• The Daily Star

Apparel export to US falls 4.22pc

Bangladesh's garment export to the US fell in the 10 months into October this year with higher shipments from competing countries such as China, India and Vietnam.

The country's apparel shipment to its single largest export destination declined 4.22 percent year-on-year to $4.54 billion, according to data from the US Department of Commerce.

Indonesia, South Korea and China also experienced a fall to the US market.

China, the global leader in apparel exports, shipped $32.89 billion worth of garments to the US, down 0.58 percent year-on-year, according to the data.

Indonesia's export fell 2.85 percent to $4.09 billion and South Korea's 3.71 percent to $733 million.

On the other hand, India sent $6.36 billion worth of garments to the US, up 3.44 percent year-on-year. Vietnam's exports rose 7.07 percent to $10.36 billion, Pakistan's 1.74 percent to $2.31 billion and Mexico's 7.64 percent to $3.99 billion.

In the 10-month period, the overall export to the US from Bangladesh also fell, by 4.09 percent year-on-year to $4.87 billion.

Considering the garment export growth to the US, Bangladesh now stands at sixth behind China, Vietnam, India, Pakistan and Mexico whereas the country's used to be ranked third to fourth in 2016.

However, imports from the US to Bangladesh have been rising in the recent months on the back of capital machinery imports for the garment sector.

Bangladesh imported goods worth $1.31 billion from January to October, which was $905.7 million in the full year of 2016, according to the data.

Local businesspeople blame the fall in the garment exports on the lack of infrastructure which hampers quick delivery of goods to the retailers in the US.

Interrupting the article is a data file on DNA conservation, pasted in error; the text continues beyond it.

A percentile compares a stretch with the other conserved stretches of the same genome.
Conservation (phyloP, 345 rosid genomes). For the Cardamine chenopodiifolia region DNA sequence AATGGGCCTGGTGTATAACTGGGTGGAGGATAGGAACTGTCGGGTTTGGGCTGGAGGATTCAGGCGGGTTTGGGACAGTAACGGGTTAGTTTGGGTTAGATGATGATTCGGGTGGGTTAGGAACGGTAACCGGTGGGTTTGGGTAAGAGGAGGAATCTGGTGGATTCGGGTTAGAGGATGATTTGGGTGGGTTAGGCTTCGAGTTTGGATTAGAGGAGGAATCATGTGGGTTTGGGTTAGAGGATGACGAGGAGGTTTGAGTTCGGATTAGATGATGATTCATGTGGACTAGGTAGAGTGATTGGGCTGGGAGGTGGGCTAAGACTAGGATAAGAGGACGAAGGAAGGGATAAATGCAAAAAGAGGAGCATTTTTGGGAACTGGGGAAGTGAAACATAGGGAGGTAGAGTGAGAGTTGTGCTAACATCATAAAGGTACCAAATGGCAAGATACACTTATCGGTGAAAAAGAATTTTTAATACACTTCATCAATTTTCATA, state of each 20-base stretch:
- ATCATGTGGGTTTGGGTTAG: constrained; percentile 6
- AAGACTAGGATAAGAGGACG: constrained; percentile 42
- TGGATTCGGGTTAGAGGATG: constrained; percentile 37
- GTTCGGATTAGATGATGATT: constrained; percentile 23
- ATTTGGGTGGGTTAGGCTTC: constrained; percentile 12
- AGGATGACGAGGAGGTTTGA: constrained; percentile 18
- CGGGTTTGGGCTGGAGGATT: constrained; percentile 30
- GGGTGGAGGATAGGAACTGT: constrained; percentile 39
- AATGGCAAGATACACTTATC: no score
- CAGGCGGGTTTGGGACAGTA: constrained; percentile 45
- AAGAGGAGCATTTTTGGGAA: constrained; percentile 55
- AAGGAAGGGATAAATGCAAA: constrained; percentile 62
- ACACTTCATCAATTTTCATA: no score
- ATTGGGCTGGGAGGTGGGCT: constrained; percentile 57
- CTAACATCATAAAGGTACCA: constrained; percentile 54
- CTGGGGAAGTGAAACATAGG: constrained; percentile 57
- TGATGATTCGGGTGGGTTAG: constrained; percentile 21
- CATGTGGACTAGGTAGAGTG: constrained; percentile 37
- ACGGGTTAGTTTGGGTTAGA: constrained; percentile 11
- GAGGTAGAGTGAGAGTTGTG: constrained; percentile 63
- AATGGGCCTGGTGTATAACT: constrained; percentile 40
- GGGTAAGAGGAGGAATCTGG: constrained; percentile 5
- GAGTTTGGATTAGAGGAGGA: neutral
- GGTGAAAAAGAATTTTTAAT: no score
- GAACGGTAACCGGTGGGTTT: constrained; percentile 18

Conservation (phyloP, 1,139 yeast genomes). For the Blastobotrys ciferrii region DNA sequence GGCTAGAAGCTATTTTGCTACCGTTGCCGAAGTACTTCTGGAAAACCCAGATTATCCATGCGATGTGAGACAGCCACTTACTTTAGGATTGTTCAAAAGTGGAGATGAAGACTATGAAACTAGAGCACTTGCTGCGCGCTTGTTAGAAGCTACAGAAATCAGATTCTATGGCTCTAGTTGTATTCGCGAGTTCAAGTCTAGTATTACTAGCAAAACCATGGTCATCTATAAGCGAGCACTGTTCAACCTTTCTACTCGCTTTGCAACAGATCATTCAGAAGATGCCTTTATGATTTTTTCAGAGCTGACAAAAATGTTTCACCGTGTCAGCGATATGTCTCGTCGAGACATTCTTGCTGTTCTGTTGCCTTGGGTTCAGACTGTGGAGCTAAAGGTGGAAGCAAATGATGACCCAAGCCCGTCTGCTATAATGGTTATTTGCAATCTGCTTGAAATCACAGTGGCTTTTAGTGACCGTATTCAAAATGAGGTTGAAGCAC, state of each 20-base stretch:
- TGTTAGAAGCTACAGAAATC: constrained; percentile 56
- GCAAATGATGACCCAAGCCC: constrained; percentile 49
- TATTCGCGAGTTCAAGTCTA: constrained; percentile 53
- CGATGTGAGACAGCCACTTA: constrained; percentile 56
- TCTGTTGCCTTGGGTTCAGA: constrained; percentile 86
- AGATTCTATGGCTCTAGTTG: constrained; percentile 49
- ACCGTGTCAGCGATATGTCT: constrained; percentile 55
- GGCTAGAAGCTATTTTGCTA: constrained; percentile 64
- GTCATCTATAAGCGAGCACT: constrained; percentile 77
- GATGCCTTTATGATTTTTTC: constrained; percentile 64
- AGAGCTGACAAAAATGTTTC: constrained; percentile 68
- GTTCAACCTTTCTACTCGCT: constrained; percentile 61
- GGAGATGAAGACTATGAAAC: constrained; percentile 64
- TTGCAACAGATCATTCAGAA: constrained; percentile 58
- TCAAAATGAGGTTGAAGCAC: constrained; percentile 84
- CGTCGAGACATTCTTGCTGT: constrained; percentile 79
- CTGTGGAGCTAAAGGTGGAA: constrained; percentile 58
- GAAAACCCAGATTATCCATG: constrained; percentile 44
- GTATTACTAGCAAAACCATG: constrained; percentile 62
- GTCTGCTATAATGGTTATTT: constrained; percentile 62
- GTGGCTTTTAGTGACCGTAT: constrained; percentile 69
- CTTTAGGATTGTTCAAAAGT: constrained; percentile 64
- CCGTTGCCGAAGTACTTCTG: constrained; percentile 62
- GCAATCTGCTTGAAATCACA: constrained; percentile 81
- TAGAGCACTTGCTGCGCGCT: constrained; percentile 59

For the international market, India has brought down apparel prices to the level of Bangladesh by launching stimulus packages for the garment sector although the labour cost in India is higher compared to Bangladesh, said Siddiqur Rahman, president of the Bangladesh Garment Manufacturers and Exporters Association.

American giants GAP and Walmart, the biggest buyers for Bangladesh, have recently shifted some work orders to India because of quicker lead-times, which is also responsible for the fall in the garment exports to the US, he said.

He, however, did not specify the amount of work orders that have shifted from Bangladesh.

Rahman said Bangladesh's garment makers import a huge amount of fabrics from India and have to spend a lot of time and go through a lot of hassles for the release of goods at Benapole land port, Chittagong port and Hazrat Shahjalal International Airport.

“As a result, the local garment makers can't maintain the lead-time and ultimately lose the work orders from the retailers and brands. So, we need to improve the port situation to perform well in the international markets.”

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